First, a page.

They may not make ESPN’s highlight reel, but amateur athletes get injured just as often as the pros. It could be from an awkward golf swing, or something as simple as not warming up or stretching long enough before participating in an event.
Whatever the case, there is one thing they have in common with well-paid pros, according to Outside magazine: “The reality is that all athletes are one fall, twist, or tweak away from landing their own opioid prescription.”
The warning couldn’t be more timely. It’s not only that the U.S. is in the midst of an opioid crisis that has claimed the lives of thousands of prescription painkiller abusers and left countless more addicted to the likes of Oxycontin. It’s also that, as the magazine states, doctors are starting to seriously heed last year’s call from the Centers for Disease Control and Prevention to dramatically minimize prescribing the drugs.
According to a survey conducted for the Boston Globe by the SERMO physicians social network, more than half of the doctors across the nation are doing exactly that, and nearly one in 10 have completely stopped prescribing them.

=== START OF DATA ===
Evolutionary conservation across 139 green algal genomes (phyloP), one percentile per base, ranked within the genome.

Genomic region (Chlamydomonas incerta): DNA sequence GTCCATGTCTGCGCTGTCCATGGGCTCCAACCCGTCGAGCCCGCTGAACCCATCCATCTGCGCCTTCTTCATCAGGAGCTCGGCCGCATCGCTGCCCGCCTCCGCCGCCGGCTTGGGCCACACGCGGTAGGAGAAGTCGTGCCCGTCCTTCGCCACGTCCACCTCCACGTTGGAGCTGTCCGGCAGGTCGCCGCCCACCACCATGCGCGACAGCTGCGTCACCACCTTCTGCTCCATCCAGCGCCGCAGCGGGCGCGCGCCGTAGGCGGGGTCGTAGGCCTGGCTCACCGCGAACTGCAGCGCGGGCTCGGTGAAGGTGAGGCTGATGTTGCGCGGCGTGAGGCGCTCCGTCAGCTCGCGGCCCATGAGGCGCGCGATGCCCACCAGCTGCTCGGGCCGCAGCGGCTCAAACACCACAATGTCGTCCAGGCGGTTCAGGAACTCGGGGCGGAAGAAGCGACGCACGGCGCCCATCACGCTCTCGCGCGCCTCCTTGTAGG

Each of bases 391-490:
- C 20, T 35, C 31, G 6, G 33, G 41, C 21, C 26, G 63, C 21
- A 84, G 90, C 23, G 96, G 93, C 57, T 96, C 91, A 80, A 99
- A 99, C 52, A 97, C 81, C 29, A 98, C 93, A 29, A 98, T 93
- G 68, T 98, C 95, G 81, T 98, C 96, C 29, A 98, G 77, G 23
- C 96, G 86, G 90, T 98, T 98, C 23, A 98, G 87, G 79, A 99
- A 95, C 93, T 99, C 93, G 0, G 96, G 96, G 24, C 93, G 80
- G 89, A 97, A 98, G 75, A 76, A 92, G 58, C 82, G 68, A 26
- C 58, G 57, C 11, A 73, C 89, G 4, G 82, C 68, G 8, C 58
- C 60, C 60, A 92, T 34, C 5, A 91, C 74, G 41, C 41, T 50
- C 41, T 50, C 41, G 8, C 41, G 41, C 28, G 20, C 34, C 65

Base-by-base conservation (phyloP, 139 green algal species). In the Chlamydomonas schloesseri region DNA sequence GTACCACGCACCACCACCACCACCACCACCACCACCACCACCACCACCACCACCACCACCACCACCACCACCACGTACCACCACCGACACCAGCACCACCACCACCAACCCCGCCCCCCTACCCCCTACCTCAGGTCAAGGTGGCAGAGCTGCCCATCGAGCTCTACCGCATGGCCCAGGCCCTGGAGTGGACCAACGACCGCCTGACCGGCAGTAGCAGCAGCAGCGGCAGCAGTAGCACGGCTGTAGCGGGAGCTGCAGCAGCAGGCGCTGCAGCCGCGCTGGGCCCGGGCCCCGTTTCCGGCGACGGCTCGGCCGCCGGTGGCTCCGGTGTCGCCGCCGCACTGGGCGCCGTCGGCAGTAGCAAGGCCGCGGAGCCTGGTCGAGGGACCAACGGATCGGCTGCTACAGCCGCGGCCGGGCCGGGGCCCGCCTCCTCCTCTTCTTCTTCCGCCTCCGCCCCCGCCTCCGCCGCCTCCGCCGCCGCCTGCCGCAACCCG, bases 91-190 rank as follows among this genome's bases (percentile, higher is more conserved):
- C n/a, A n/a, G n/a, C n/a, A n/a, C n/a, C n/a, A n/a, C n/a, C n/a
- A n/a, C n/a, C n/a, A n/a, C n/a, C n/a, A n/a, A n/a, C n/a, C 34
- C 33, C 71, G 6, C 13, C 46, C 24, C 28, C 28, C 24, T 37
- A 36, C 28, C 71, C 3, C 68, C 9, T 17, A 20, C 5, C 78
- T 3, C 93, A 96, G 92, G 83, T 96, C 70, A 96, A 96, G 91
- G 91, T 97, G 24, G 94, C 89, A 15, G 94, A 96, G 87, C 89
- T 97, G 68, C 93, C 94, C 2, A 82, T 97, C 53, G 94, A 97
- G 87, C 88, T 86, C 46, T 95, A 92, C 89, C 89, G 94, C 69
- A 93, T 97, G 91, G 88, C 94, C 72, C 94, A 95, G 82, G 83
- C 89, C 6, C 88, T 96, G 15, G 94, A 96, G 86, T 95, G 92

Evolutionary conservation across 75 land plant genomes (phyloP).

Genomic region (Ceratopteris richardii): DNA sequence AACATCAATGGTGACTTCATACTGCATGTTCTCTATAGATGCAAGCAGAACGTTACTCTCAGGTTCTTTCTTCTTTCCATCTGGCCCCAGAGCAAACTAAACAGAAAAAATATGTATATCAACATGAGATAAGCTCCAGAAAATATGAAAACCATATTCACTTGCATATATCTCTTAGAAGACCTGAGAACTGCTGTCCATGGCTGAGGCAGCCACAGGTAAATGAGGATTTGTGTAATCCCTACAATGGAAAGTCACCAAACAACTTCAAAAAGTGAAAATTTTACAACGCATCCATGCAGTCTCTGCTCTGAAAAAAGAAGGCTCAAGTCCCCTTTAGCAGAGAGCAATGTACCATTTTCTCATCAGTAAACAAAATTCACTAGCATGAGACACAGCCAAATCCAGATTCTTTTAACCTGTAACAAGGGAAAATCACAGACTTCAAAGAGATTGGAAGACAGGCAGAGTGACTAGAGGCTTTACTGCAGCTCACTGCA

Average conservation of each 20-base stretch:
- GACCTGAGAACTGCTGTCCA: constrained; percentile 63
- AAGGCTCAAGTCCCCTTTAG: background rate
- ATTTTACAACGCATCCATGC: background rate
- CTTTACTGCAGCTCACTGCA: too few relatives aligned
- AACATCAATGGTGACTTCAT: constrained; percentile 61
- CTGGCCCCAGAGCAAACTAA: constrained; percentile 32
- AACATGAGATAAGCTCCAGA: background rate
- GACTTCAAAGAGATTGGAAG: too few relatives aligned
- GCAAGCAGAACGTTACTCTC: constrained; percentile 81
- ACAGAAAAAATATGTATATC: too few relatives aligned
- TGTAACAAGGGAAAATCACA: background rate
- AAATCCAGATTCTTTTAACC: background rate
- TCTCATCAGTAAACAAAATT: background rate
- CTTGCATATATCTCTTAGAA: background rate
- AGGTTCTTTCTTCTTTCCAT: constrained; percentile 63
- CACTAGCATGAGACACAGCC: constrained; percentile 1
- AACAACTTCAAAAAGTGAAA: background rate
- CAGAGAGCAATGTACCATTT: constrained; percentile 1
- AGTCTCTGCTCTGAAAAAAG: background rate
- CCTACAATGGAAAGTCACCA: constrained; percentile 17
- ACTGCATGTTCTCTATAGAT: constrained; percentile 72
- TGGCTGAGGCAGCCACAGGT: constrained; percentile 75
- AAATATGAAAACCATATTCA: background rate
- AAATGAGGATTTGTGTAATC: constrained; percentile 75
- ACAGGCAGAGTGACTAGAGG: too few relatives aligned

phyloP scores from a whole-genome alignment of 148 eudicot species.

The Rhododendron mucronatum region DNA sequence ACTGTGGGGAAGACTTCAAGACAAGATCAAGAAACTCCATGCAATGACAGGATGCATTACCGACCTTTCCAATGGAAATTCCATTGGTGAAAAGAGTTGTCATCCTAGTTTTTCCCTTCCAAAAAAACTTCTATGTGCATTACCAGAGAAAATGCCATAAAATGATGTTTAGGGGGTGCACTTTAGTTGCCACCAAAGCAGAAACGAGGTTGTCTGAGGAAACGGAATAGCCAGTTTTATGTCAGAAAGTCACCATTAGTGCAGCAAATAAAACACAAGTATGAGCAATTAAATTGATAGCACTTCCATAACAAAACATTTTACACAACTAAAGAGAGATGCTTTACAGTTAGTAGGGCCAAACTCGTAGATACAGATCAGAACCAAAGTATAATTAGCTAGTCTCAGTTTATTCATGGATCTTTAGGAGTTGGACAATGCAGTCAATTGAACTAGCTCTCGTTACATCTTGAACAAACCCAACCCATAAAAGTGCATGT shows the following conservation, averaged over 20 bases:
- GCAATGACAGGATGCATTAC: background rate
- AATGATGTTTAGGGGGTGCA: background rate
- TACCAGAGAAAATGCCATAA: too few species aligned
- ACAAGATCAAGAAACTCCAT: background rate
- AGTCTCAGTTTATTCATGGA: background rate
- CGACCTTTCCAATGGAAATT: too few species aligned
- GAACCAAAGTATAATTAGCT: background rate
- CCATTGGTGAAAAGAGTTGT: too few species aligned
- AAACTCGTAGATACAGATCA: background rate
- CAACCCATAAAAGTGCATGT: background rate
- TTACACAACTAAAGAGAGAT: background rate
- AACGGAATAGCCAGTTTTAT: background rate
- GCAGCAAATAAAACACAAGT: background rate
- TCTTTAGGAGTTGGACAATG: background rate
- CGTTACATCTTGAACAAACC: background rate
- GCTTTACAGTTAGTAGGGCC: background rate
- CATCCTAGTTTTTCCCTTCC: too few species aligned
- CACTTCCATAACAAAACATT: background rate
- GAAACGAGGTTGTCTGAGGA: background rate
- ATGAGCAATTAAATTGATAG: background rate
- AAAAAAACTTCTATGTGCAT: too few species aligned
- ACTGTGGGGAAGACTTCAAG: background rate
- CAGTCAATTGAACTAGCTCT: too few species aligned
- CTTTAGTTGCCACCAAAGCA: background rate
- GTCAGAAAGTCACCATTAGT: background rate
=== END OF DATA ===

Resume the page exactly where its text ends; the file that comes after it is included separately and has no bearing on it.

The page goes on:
So what is an amateur athlete in pain supposed to do? Many experts suggest trying a drug-free approach, such as chiropractic care.
Whereas opioids (and other anti-inflammatory forms of over-the-counter drugs) only “mask” the pain, doctors of chiropractic approach the problem as highly educated and trained in the structure and function of the human body.
In addition, doctors of chiropractic use hands-on techniques to help enhance flexibility, muscle strength, and range of motion – the very things all athletes need addressing. And bonus? Chiropractic is covered by most insurance and health plans, says the Foundation for Chiropractic Progress’s Dr. Sherry McAllister.